Photo Courtesy Duncan Rawlinson
Name: Bill MacEwen
Age: 26 (already)
Occupation: WorkSpace guy
Place of Residence: Broadville, or Cougar Lane, or the intersection of Broadway and Granville (in Vancouver, BC)
Interests: Business, Surfing, Coffee, Women...in that order
Favourite Quote: I like getting quotes that are bare bones, like "we can do this job for $50 bucks and a case of bud." Oh wait. What's that you say? Oh, that kind of quote: "The best way to predict the future is to create it." - Peter F. Drucker
"Making money is art and working is art and good business is the best art." - Andy Warhol
Is this really a job?
As an entrepreneur, MacEwen enjoys a unique, self-directed lifestyle. MacEwen started WorkSpace in Vancouver's Gastown. According to the website, WorkSpace is a “freshly renovated Gastown loft providing a collective of small businesses and independent professionals with a facility that they wouldn't be able to afford on their own.” Now, if MacEwen could only help us find good, cheap parking spots in Vancouver...
Getting the job of running WorkSpace all started with a really good idea. “The concept for WorkSpace came from spending many hours with a laptop and a latte working at a small and noisy table,” MacEwen writes on the WorkSpace website. “It didn't take us long realize that individuals who want to work outside of their homes have few options beyond committing to a traditional office space, or suffering through the noise of a coffee shop.”
So, what's in a day's work?
Being your own boss means making your own schedule. For MacEwen, that schedule starts at about 11 p.m. when he puts together a “To Do” list for the next day. What follows is an unconventional, adaptive working method that suits this WorkSpace guy. “Between [11 p.m.] and the time I get up I do something called 'active sleeping,' which is basically calisthenics on a mattress,” says MacEwen. “Then I'll wake up sometime between 6 a.m. and 8 a.m. and check my email in bed.” Working under a cozy comforter sounds like a pretty good thing, but MacEwen's job is not always all that relaxed. He usually has to deal with an urgent matter affecting his business as soon as he walks in the door. “This 'daily crisis' can be anything from flooding to discovering that we haven't been receiving all of our e-mail,” says MacEwen. “This takes up the better part of my day.” The rest of the day is spent catching up with coworkers on ongoing projects and strategies to improve the business.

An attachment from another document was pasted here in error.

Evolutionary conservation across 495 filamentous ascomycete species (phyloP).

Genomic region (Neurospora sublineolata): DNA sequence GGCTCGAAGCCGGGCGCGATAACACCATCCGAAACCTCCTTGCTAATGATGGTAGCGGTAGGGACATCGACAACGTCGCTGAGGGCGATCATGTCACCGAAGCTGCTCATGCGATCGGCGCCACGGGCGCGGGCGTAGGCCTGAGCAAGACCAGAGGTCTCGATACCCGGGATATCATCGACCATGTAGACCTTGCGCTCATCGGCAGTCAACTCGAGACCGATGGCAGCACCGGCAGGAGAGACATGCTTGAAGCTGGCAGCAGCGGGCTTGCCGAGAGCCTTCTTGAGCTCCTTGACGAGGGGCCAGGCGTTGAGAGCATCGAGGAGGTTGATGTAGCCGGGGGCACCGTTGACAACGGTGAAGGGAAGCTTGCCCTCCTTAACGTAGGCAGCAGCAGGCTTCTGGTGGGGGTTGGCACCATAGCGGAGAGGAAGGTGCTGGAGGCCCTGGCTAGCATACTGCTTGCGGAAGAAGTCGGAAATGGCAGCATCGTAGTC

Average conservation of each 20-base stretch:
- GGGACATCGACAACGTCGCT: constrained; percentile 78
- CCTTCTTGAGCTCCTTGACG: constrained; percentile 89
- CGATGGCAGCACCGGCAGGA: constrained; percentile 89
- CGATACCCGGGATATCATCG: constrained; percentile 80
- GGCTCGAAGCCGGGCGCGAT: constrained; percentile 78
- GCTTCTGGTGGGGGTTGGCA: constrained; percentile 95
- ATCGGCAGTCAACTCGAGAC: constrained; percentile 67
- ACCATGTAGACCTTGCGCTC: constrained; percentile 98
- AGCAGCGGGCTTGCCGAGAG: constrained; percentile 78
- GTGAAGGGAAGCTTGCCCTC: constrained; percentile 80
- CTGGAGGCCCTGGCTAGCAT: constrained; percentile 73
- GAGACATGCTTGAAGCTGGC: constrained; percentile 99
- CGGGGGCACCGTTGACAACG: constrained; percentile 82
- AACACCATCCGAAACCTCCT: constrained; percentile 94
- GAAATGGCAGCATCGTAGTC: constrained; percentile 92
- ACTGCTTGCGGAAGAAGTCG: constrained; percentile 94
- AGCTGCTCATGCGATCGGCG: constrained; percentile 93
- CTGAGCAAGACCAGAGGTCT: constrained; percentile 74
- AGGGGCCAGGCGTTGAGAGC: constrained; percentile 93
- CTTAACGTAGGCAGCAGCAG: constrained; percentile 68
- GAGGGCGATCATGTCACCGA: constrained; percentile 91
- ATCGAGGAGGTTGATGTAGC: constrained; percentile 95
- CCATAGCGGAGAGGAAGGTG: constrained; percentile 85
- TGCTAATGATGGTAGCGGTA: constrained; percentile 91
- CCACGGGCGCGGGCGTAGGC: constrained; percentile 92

Why you want this job:
You're the boss. And you get to make your ideas happen. “After a year of planning and preparation, watching it work has been one of the most rewarding experiences of my life” says MacEwen.
Why you might not want this job:
in order to have success at running a business, you do need to be accountable to clients and customers. This takes a strong sense of responsibility, initiative and foresight. “In a sense everyone tells me what to do,” says MacEwen. “But...certainly creativity is a big part of my job.” In the future, MacEwen would like to have a WorkSpace in every major city on the continent.
It would be an oversimplification to say that arrogance is all that is needed, but that is part of the story. “I'm not really a stand out in any area to be honest,” says MacEwen. “I'm not especially intelligent or skilled in any area. I think the main thing is my approach, which is that of a cocky 26-year-old who thinks he can do anything.” But obviously originality is also very important. In becoming a savvy entrepreneur, being a follower will only lead to dead-ins. And after finding a unique niche, comes the painstaking process of figuring out the most efficient means of filling it. MacEwen hopes that his method of achieving that process will be an innovation in itself. “I want to create a better business model in the process,” says MacEwen. “I don't like the way most businesses are run, and I'd like to really architect our growth so that our culture becomes something I'm proud of.”
Be a risk taker. “Everything that you're surrounded by at this moment, wherever you are, exists because someone took a risk,” says MacEwen. “[I]nnumerable things exist because someone not unlike yourself thought 'hey, maybe I can make a buck at this.' What if all those people said 'nah' and went to work for KPMG instead?”
Talk the talk:
Speak the language of inspiration. MacEwen was inspired to start his business by his father, as well the working methods of great literary and artistic minds. “Back at the turn of the 19th century writers in Paris used to frequent places like 'Café Les Deux Magots' and other Café Litteraire,” MacEwen writes on the WorkSpace website. “Figures like Hemingway, Sarte, Prevert and Picasso used to meet to discuss and produce their canonic works of art. By surrounding themselves with other like-minded individuals, they were able to raise the level of their work.”
Walk the walk:
Find tips and resources online with the Young Entrepreneurs Assocation of Canada.